We’ve reached a significant point in time where the interest in Artificial Intelligence (AI), machine learning and deep learning have gained huge amounts of traction – why? We are moving into an era where science fiction is now becoming fact and reality.
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AI and machine learning are not new concepts; Greek mythology is littered with references of giant automata such as Talos of Crete and the bronze robot of Hephaestus. However, the ‘modern AI’ idea of thinking machines that we all have come to understand was founded in 1956 at Dartmouth College . Since the 1950’s, numerous studies, programmes and projects into AI have been launched and funded to the tune of billions; it has also witnessed numerous hype cycles. But, it’s only been in the past 5–10 years that the prospect of AI becoming a reality, has really taken hold.
The rise of research computing
Research computing has been synonymous with High Performance Computing (HPC) for more than twenty years – the tool of choice for fields such as astrophysics. But, over the last two decades many other areas of scientific research that started needing computational power fell outside of traditional HPC systems. Bioinformatics for example, which is a field of study that aims to develop methods and software tools for understanding biological data, such as human genomes, needed greater computational horsepower, but had very different requirements to many existing HPC systems. However, the fastest way to a result was to cram onto these systems – the existing HPC just wasn’t fit for purpose.
That is where research computing was born. You couldn’t just have one system for all research types, you needed to diversify and provide a service or platform. From there, HPC systems were starting to be built to meet varied workload demands – such as the high memory nodes needed to handle and analyse large, complex biological data. That is where research computing was born. You couldn’t just have one system for all research types, you needed to diversify and provide a service or platform. From there, HPC systems were starting to be built to meet varied workload demands – such as the high memory nodes needed to handle and analyse large, complex biological data.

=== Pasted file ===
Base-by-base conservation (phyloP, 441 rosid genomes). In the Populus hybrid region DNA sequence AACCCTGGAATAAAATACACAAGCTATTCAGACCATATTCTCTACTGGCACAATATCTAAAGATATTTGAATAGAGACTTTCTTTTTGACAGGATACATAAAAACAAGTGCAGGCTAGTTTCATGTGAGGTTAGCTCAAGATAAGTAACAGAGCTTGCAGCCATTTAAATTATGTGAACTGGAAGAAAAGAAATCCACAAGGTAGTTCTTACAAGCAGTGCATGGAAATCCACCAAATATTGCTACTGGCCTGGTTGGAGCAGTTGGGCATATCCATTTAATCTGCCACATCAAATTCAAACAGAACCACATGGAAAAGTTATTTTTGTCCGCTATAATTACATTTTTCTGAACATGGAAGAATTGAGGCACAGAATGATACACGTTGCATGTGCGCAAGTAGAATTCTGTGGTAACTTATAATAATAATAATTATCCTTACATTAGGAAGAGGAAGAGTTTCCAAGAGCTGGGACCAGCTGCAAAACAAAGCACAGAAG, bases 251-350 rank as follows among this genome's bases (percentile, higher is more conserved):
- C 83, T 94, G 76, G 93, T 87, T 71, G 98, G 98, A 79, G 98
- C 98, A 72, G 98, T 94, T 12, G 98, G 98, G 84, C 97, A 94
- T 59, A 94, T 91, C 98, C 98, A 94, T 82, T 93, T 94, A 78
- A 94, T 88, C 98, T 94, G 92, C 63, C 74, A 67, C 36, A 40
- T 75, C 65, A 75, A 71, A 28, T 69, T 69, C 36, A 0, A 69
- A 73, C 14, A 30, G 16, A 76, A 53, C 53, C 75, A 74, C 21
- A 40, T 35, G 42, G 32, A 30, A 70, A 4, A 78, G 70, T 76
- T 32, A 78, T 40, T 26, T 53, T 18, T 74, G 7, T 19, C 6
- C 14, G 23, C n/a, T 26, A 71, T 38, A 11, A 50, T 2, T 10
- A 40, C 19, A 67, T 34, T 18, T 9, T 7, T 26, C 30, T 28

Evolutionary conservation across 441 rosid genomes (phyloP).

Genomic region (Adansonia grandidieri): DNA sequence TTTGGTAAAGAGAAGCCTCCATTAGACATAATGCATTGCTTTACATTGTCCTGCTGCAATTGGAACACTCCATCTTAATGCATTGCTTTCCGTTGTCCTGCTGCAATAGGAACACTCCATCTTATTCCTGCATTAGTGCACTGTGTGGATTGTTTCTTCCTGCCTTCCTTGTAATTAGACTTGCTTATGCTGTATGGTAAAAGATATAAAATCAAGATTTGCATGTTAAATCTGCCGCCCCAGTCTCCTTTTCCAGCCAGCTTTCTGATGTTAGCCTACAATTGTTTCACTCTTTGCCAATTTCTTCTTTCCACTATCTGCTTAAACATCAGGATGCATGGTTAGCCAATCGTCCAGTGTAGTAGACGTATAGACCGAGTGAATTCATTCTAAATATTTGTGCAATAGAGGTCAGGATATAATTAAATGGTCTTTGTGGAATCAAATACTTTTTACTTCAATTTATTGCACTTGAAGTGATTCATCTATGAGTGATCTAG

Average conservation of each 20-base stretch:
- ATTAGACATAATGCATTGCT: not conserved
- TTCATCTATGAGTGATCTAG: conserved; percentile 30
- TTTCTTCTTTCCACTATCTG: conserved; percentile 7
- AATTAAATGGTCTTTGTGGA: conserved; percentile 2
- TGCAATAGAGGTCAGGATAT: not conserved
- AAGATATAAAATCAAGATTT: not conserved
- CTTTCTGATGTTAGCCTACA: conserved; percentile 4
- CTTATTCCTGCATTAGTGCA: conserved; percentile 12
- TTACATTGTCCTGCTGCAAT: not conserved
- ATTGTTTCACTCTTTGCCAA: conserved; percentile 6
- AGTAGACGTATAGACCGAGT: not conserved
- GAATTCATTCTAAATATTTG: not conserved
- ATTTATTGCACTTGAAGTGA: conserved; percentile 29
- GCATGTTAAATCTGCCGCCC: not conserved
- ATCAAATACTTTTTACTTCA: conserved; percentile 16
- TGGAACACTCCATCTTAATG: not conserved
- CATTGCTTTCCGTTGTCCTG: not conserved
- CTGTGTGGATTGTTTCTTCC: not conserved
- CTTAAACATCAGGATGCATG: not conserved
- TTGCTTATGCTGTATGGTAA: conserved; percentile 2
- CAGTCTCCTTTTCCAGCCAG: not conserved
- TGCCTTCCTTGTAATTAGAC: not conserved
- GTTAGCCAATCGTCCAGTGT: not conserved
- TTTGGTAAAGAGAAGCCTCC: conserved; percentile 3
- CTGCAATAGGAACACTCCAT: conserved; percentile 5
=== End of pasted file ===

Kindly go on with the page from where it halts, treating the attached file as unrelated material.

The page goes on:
Even still, scientific researchers are very good at exhausting the available resources of a supercomputer – it’s rare to find an HPC system that ever sits idle, or has the capacity for more research projects. With the want, and need, for ever larger systems, Universities started to look towards cloud platforms to help with scientific research. That’s one of the reasons why cloud technologies such as OpenStack have started to gain a foothold within higher education. […]